Microbial secondary metabolites have proved a rich source of bioactive natural products over the last century and form the basis of our modern pharmacopeia of chemotherapeutics and chemical probes. All natural products are intrinsically bioactive at some level – having evolved to modulate interactions between the producing organism and its ecosystem, however identifying the few metabolites which able to modulate human cellular physiology to achieve a therapeutic goal remains a key challenge to translating active extracts to new medicines. Previous work in our laboratory, in collaboration with Jonathan Irish (Cancer Biology) and Brent Ferrell (Hematology/Oncology), led to the development of Multiplexed Activity Metabolomics (MAM), an approach for identifying bioactive metabolites using HPLC fractionation and multiplexed, multiparametric flow cytometry on metabolite treated cells. Compared to traditional approaches, MAM allows for a broad definition of bioactivity, permitting simultaneously assessment of apoptosis, DNA damage, cell cycle, and intracellular signaling markers at the single cell level. Additionally, since bioactivity is determined on a per-well basis, these “bioactivity chromatograms” can be correlated to the mass chromatograms obtained during HPLC purification to putatively assign bioactivity to metabolites without the need for chemical purification.  The goals of my project are to extend the MAM approach to: 1) identify cell-type selective cytotoxic secondary metabolites which spare healthy immune cells and augment antitumor immunity, and 2) dissect the biological mechanism by which anthracyclines and other microbial metabolites modulate antitumor immunity in acute myeloid leukemia (AML) using fluorescence and mass cytometry on metabolite treated primary human tumor samples.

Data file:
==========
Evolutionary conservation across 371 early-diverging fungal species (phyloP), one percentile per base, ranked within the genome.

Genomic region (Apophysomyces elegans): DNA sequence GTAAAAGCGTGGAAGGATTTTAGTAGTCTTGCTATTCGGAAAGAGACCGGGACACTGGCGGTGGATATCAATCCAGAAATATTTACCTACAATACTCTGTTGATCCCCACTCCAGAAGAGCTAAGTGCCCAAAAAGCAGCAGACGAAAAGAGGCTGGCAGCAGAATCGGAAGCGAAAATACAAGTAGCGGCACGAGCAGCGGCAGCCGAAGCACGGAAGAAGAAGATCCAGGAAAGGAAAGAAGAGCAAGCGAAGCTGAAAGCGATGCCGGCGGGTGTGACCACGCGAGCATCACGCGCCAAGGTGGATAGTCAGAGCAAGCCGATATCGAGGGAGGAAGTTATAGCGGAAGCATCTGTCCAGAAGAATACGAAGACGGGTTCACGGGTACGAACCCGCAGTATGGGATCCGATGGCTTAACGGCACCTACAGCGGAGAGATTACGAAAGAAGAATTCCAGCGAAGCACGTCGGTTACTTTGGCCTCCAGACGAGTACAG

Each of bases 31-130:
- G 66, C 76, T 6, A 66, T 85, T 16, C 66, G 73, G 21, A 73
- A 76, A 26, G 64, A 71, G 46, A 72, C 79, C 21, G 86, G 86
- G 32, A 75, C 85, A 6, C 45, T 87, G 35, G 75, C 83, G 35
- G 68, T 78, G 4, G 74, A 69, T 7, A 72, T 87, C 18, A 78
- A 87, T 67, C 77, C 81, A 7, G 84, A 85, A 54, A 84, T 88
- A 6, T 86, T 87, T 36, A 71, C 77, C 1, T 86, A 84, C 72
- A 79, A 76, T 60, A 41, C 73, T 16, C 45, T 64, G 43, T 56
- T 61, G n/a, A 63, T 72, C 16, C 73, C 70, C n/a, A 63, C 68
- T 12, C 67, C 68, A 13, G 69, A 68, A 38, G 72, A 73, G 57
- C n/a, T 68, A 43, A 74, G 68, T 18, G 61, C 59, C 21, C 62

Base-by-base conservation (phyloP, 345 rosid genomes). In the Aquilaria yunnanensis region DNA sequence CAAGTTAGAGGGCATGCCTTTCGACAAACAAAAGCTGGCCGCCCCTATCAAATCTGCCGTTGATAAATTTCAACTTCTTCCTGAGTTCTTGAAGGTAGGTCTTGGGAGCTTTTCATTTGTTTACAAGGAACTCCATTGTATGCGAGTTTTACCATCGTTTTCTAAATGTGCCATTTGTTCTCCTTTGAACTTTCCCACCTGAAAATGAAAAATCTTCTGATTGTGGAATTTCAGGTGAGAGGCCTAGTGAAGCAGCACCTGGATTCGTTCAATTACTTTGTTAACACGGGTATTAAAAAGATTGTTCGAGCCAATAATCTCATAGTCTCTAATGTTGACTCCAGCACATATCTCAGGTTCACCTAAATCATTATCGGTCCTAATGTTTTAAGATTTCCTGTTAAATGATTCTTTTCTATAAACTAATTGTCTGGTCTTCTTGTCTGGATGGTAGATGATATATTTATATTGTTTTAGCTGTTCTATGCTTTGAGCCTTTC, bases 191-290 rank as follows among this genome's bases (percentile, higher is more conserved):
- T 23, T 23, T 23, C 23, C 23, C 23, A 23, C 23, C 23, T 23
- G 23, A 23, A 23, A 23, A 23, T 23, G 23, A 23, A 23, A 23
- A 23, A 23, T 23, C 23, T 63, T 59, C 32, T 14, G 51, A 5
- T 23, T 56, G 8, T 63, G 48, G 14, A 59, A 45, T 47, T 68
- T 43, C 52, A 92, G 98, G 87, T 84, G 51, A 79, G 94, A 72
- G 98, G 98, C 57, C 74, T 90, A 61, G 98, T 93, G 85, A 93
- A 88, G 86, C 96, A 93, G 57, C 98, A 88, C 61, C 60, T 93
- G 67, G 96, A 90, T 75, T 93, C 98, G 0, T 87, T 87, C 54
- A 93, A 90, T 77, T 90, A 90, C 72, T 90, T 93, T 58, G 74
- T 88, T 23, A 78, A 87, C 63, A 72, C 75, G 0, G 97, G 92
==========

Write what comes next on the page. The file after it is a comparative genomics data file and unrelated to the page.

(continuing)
Megan van der Horst (Chemistry, PI Wright)

Next Generation Tuberculosis Diagnostics
Tuberculosis (TB) remains a major global health problem; one particular challenge is diagnosis in low resource settings, where TB is widespread. The goal of my research is to develop a simple, low-cost rapid diagnostic test (RDT) for M. tuberculosislipoarabinomannan (LAM), a biomarker for TB, utilizing microvirin. Microvirin (MVN) is a small lectin that shows high specificity for Manα(1-2)Manαmoieties which are present in the mannose caps of M. tuberculosisLAM. Another major problem is the rapid identification of drug resistant TB strains. My research involves developing a simple staining methodology to visualize the presence of the major drug mutations. DNA-functionalized dendrimers will be used to probe for the mutations followed by treating with tetramethyl orthosilicate to drive a silicon dioxide condensation reaction to form a silica shell. These aggregated silicon dioxide nanoparticles will be readily visible by bright field microscopy.